Did you know that consumers are 25 percent more inclined to buy when reading a message in their own language?
It is also easier to assimilate information written in the reader’s native language – there is less risk of the message being misinterpreted or misunderstood, or of the reader simply deciding not to read the message because it is written in a foreign language.(1)
Language errors reduce confidence
Of course, merely translating the text into the right language isn’t enough – readers may be deterred by a text in a foreign language, but a translation in one’s own language containing grammatical errors, strange word choices or incorrect sentence construction is just as off-putting. Did you know that confidence in a company or an authority can fall by a full 34 percent if the language used contains mistakes?(2) It is therefore not a good idea to rely solely on machine translation – not only will the text contain grammatical errors, there’s also a risk that your message will be completely misrepresented. The reader will also focus on the mistakes rather than the content.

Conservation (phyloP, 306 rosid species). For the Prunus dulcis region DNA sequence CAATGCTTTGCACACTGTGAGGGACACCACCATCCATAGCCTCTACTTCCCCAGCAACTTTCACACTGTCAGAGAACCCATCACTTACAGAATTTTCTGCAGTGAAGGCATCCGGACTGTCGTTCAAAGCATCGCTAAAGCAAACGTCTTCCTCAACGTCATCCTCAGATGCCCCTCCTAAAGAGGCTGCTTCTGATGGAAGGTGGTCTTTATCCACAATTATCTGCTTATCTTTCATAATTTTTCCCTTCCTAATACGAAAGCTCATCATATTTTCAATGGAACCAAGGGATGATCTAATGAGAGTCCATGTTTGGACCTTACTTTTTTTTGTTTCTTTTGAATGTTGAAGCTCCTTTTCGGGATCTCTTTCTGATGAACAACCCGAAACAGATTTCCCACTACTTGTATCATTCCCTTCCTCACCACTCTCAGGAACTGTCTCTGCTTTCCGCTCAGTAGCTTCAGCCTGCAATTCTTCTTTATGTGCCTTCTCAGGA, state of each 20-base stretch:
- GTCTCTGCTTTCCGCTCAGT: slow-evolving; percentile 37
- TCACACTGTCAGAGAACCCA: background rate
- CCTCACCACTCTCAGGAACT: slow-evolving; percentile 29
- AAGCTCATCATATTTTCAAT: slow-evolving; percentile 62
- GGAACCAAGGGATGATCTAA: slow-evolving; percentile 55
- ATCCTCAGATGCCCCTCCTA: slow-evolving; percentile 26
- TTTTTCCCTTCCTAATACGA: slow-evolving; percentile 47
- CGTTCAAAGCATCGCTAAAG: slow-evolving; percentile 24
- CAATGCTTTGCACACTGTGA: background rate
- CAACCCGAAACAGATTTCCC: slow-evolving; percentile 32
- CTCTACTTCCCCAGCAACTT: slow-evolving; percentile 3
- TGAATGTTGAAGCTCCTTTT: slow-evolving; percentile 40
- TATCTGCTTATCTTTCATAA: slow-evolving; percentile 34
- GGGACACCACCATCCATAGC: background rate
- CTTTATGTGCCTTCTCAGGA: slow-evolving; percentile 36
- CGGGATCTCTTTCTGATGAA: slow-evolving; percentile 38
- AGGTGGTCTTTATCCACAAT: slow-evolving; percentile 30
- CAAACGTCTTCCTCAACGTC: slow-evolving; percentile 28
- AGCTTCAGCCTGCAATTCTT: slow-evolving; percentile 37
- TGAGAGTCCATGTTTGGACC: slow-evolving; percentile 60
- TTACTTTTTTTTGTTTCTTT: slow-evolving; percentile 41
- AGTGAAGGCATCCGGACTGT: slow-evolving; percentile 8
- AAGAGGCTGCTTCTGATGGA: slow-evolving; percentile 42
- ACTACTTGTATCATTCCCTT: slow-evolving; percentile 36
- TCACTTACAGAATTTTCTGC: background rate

(1) Localization Matters, USA. Donald A. DePalma, Nicole Kustnovitz, Benjamin B. Sargent and Nataly Kelly.
A good translator is invisible
A translator aims to make his or her work as invisible as possible. The aim is that the readers should not know they are reading a translation. A good translation is therefore a translation that you do not notice. The language flows well, the choice of words doesn’t stand out, and the terminology corresponds with the subject. Sometimes the translator will need to stick as closely as possible to the original text (for example when translating manuals and technical descriptions), while at other times translation is more a case of adapting the text for the new reader and the context in which the text will be presented (such as advertising text or articles). Whatever the aim of your text, we can almost guarantee that it will benefit from being translated.